I got to have surgery and I need to quit smoking
Glad you made it here. There are a lot of helpful resources both in content to read here on the community and also on BecomeAnEX.org
MarkEX Community Manager
Welcome to the community cherokeepeacock, please read everything you can about quitting smoking and remaining quit because there's a wealth of information right here on this site to strengthen your resolve to quit and stay quit, there should be more people along to post some specific links for you to read but in the meantime check out the community and know that we're all here to help you in any way we can, you can and will be successful in your upcoming quit believe it deep breaths and prepare yourself for Day ONE then at the end of the day you'll be able to able to look yourself in the mirror and smile and say YAY for Day WON with many more to come......
Welcome! I am sure Youngatheart.7.4.12 Nancy will post a wonderful welcome message to you as well, but thought I would chime in since I also quit smoking due to various surgeries. I can tell you that my recovery was quicker AND I did not have a recurrence after I quit smoking!
There is a great blog out there for our new quitters. For Our New Years' Quitters (and community members, too) . You may also want to check out posts in Best of EX. We are here to help you on this journey to freedom!
Welcome! I know when I first found this site, many Elders told me to read read read….and I did. Elders are those with one or more years of being quit. If you like what someone has to say, then you may want to read their blogs. I have some listed below.
A list of our Elders ELDER'S LIST
So here's the thing.....and you may not like what I am about to say....and that's ok. I get it. You need to accept that this is an addiction. Before you do that, it will be much more difficult to quit and stay quit.
Read read read. Do the steps to PREPARE yourself to quit. Do the steps so you are PREPARED on quit day and for the days AFTER quit day.
Some of the things I read in my first few days that helped me:
Dale’s Welcome to New Members My Welcome To New Members (10 Years Of Watching)
Nancy’s Blog 101 Things to Do Instead of Smoke
jonescarp.aka.dale.Jan_2007 Dale’s Blog What To Expect In The First Four Months
JACKIE1-25-15 gave me the link to Alan Carr’s book, “Easy Way to Quit Smoking”. I actually didn’t read the online PDF, but purchased a book on CD from Amazon and listened to it in my car over and over again for the first two weeks of my quit.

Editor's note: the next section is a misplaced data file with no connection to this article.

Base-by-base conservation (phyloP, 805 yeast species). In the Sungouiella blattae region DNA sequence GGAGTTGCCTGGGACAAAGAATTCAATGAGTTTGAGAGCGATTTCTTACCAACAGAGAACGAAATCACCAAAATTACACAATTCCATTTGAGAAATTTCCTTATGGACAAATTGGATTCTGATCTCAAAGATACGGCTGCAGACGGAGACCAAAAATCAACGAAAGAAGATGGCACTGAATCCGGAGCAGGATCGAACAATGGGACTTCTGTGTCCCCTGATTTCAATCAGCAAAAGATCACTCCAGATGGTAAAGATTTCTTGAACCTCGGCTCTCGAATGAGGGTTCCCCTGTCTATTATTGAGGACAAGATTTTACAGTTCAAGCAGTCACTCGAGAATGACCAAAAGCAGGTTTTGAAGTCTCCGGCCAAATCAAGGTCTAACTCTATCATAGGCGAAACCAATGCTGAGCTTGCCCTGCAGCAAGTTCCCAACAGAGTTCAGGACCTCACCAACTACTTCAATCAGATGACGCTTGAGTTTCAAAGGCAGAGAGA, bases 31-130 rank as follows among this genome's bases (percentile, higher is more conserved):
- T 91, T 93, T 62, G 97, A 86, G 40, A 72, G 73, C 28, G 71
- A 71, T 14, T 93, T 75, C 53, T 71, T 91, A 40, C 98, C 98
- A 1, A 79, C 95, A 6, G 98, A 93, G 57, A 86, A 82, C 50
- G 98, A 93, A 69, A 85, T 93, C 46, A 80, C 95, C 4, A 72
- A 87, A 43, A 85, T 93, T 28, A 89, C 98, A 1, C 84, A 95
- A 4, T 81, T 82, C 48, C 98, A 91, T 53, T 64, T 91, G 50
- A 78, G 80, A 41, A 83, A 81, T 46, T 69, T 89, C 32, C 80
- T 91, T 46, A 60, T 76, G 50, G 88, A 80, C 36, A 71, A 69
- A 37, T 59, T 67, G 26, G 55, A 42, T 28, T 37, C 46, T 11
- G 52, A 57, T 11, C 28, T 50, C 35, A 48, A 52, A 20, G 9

Keep this site close and keep posting and asking for help. You will get it. You will get things you like and things you don't like, but don't give up!!! We have been through similar experiences and can share our strength and hope. We are here to support you!
Welcome to our community!
Sorry to be late. No matter the reason, nobody ever said they wish they had quit later. Everybody pretty much said they wish they had quit sooner. You don't have to want to quit; you DO have to be willing to quit.
The most important thing you can do right now is to educate yourself on what nicotine does to your body and mind. To that end, I highly recommend Allen Carr's “The Easy Way to Stop Smoking.” This is an easy and entertaining read. You can search for it or at your local library. Here's a link to a video here on the site which describes nicotine addiction: https://www.youtube.com/watch?v=IpWMgPHn0Lo&feature=youtu.be. You should also read the posts here and perhaps go to the pages of folks who you think might be helpful. You might visit whyquit.com, quitsmoking.com and livewell.com for the good information contained there. @https://excommunity.becomeanex.org/groups/best-of-ex has lots of blogs written by members of this site with their experiences and guidance. You should also do the tracking and separation exercises recommended here on the site. After you have completed the recommended reading, it will be time to make an informed choice of the quit aid, if any, you will use. If you go that route, I personally recommend the aids that don't let the addict control the dose such as the available prescription drugs or the patch. If used properly, gum, lozenges and inhalers are fine, but they need to be used only as a last resort. I have seen folks become addicted to them if they substitute them for every cigarette they used to smoke - just trading one addiction for another. I do not recommend the e-cigarette for three reasons: 1) the vapor has been compared to the polluted air in Bejing on a bad day, 2) they just provide another nicotine delivery system while continuing the hand to mouth smoking motion, and 3) the batteries can spontaneously catch on fire. . But – any method that you think will work well for you will be best for you. The idea is to change up your routines so the smoking associations are reduced. Drink your coffee with your OTHER hand in a place different from when you smoked. Maybe switch to tea for a bit. If you always had that first smoke with your coffee, try putting your tennies on right out of bed, going for a quick walk, then taking your shower and THEN your coffee! Rearrange the furniture in the areas you used to smoke so the view is different. Buy your gas at a different station. Take a different route to work. Take a quick walk at break time where the smokers AREN'T. You need to distract yourself through any craves. You can take a bite out of a lemon (yup - rind and all), put your head in the freezer and take a deep breath of cold air, do a few jumping jacks, go for a brisk walk or march in place, play a computer game. Keep a cold bottle of water with you from which to sip. Don't let that smoking thought rattle around in your brain unchallenged. Sometimes you need to quit a minute or an hour at a time. You will need to be disciplined in the early days to distract yourself when a crave hits. Get busy! Here is a link to a list of things to do instead of smoke if you need some fresh ideas: https://excommunity.becomeanex.org/blogs/Youngatheart.7.4.12-blog/2013/02/25/100-things-to-do-instead-of-smoke